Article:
In a targeted attack against Rep. Ilhan Omar, one of the first Muslim women elected to Congress, President Donald Trump shared a video edited without context to combine scenes from 9/11 with footage from a speech the Minnesota representative had given last month. In splicing images of 9/11 with footage of Omar, the video appears to be an attempt to imply the freshman representative had somehow minimized the Sept. 11 attacks while speaking about lingering suspicions unfairly cast on all Muslims living in America in the aftermath of 9/11 at a Council on American-Islamic Relations (CAIR) banquet held in March.
The video Trump shared Friday alongside the caption, "WE WILL NEVER FORGET!" lifted one line of Omar's CAIR speech (which it then drilled down to just four words repeated multiple times) and presented it without context to suggest the congresswoman had downplayed 9/11 as "some people did something." In reality, Omar had been discussing civil rights, violent and deadly attacks against Muslim communities, as well as the suspicion and hate directed at all Muslims in the aftermath of 9/11. Here's that section of Omar's remarks as reported by The Washington Post:
For far too long we have lived with the discomfort of being a second-class citizen and, frankly, I'm tired of it, and every single Muslim in this country should be tired of it. CAIR was founded after 9/11 because they recognize that some people did something and that all of us were starting to lose access to our civil liberties. So you can't just say that today someone is looking at me strange and that I am trying to make myself look pleasant. You have to say that this person is looking at me strange, I am not comfortable with it, and I am going to talk to them and ask them why. Because that is the right you have.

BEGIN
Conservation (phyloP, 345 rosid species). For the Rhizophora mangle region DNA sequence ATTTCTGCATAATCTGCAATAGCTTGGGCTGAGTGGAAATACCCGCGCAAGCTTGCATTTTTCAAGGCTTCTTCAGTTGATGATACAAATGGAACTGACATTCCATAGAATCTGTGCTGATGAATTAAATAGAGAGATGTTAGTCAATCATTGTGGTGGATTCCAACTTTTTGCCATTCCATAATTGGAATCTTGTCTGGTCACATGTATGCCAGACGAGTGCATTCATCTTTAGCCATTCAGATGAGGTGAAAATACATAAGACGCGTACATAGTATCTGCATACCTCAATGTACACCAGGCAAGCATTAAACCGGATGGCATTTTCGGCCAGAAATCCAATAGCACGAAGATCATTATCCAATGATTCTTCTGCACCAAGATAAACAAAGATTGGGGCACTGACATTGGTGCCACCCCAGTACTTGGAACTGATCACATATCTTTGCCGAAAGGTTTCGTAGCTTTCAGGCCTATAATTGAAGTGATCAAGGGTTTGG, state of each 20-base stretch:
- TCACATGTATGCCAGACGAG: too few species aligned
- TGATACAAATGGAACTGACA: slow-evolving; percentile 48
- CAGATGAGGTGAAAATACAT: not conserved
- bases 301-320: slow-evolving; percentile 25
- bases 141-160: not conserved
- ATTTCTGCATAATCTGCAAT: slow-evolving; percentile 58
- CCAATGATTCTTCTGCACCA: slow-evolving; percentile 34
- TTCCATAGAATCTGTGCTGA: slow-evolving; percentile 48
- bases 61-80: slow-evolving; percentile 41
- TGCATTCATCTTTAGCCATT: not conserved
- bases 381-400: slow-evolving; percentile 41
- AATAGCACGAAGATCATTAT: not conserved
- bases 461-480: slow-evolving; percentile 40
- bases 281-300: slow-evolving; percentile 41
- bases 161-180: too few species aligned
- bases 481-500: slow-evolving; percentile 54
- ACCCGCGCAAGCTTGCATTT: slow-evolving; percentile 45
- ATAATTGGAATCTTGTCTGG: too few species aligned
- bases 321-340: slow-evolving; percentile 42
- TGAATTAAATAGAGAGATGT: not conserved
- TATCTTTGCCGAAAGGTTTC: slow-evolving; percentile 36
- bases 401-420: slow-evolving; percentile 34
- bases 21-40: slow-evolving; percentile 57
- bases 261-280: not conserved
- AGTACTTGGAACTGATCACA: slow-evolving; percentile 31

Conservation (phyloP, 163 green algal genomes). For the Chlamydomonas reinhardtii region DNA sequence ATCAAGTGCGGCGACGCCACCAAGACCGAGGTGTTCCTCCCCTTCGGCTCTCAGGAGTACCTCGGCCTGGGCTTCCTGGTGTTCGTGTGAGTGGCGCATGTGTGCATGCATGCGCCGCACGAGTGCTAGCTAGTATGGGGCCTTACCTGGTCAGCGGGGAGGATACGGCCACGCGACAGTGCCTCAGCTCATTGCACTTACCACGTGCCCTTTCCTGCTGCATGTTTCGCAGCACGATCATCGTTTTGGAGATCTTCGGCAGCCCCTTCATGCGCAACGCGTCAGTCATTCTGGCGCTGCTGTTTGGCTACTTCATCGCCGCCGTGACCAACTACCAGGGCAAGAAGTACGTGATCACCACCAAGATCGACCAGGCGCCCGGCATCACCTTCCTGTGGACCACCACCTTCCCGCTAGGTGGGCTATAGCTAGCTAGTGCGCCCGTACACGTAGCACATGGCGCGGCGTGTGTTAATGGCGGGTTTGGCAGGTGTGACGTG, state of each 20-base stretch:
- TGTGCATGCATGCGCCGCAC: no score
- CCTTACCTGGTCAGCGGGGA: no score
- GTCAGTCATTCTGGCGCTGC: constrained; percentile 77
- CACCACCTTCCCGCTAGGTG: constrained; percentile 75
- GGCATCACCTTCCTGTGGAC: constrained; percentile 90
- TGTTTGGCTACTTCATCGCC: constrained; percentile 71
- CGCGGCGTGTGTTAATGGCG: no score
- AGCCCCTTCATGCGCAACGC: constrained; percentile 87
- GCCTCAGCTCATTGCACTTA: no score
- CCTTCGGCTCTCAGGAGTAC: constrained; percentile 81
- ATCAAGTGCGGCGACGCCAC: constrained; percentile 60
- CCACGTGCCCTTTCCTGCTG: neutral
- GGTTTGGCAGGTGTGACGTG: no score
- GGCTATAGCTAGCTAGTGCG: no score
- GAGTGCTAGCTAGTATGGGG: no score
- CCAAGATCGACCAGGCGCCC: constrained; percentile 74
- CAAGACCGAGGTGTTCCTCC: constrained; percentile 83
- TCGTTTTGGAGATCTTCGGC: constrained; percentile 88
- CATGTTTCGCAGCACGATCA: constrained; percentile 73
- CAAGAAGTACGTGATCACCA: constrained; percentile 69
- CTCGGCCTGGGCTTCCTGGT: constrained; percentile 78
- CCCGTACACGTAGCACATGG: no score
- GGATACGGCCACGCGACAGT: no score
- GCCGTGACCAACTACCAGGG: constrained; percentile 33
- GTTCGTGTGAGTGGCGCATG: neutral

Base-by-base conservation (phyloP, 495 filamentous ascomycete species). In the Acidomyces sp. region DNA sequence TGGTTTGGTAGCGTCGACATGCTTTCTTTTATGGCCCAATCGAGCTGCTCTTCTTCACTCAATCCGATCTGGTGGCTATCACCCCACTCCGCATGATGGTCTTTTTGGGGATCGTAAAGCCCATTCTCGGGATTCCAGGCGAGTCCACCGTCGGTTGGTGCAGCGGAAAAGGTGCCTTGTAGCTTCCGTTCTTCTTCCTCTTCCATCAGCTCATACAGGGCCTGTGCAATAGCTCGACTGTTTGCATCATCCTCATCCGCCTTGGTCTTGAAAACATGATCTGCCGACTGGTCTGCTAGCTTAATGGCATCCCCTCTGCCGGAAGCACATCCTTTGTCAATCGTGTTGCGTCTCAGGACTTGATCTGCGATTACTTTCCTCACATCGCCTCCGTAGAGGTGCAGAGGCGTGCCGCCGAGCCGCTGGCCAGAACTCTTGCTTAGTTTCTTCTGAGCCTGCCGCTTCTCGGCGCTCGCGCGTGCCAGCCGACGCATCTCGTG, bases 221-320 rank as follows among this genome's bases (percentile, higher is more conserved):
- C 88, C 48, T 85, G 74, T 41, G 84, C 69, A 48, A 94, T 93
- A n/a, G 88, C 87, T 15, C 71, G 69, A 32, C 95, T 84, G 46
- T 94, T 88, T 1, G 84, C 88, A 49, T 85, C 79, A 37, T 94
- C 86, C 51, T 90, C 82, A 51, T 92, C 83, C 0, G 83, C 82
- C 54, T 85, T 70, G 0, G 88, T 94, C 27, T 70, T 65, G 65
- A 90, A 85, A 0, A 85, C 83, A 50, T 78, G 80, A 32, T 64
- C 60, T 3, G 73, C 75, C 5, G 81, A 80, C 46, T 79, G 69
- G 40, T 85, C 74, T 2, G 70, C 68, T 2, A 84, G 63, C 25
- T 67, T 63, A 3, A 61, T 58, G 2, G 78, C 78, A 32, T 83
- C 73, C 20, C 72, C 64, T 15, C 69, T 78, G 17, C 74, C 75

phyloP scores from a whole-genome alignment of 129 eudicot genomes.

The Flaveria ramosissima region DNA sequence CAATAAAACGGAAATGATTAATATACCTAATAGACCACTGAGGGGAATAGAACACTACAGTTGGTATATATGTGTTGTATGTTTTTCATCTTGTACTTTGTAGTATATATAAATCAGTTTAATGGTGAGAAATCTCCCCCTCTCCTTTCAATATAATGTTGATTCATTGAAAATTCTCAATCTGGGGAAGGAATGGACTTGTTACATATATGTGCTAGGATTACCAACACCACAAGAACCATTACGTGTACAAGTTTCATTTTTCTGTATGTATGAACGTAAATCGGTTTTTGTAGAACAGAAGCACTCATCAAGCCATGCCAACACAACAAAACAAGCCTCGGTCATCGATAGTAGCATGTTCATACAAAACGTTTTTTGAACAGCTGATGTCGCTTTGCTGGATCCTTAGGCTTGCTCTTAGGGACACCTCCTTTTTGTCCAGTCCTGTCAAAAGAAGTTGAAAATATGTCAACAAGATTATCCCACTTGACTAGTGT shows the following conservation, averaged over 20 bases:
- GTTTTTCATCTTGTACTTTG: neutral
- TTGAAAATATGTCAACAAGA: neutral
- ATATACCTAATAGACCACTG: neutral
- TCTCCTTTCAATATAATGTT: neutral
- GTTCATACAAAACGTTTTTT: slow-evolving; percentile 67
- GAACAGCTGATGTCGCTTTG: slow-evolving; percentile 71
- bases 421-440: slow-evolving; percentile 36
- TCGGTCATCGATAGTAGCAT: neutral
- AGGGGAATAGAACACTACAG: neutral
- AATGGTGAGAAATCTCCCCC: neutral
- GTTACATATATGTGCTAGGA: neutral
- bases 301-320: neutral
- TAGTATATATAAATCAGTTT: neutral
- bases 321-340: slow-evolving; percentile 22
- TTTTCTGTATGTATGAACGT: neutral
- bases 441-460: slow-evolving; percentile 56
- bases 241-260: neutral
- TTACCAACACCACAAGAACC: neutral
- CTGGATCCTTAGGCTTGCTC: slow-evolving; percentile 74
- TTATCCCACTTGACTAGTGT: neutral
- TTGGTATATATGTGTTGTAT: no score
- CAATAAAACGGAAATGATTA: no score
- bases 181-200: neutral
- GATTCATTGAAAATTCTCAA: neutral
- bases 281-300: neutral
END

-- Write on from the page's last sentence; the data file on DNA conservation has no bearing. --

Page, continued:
The video Trump shared Friday on Twitter largely focused only on Omar's "some people did something" remark.
Trump's tweet comes roughly a week after a self-described Trump supporter was arrested in New York for allegedly threatening to attack and murder Omar because of her Muslim faith. According to CNN, the suspect told authorities he loved Trump and "hates radical Muslims in our government." Many have accused the president of inciting violence against a member of Congress with the video he shared Friday.
"The President is inciting violence against a sitting Congresswoman—and an entire group of Americans based on their religion," Sen. Elizabeth Warren, a 2020 presidential hopeful, wrote in a tweet. "It's disgusting. It's shameful. And any elected leader who refuses to condemn it shares responsibility for it." Other 2020 presidential hopefuls to have spoken out in defense of Omar include Sen. Bernie Sanders, South Bend Mayor Pete Buttigieg, Julián Castro, Beto O'Rourke, and Jay Inslee.
Fellow freshman representative Alexandria Ocasio-Cortez urged her colleagues to push back against Trump's tweet, arguing that Omar's life was in danger. "Members of Congress have a duty to respond to the President's explicit attack today," she tweeted. "For our colleagues to be silent is to be complicit in the outright, dangerous targeting of a member of Congress. We must speak out."
But Republican Rep. Dan Crenshaw, whom The Washington Post reported was the first member of Congress to retweet video of Omar's remark presented without context, has continued to defend both his and the president's condemnation of Omar. "When someone calls out a public official for things they said, it is not endangering their life or inciting violence," he tweeted early Saturday. "Claiming otherwise is just an attempt to silence your critics."
Omar, who has previously said she receives death threats, does not appear to have responded to Trump's tweet yet.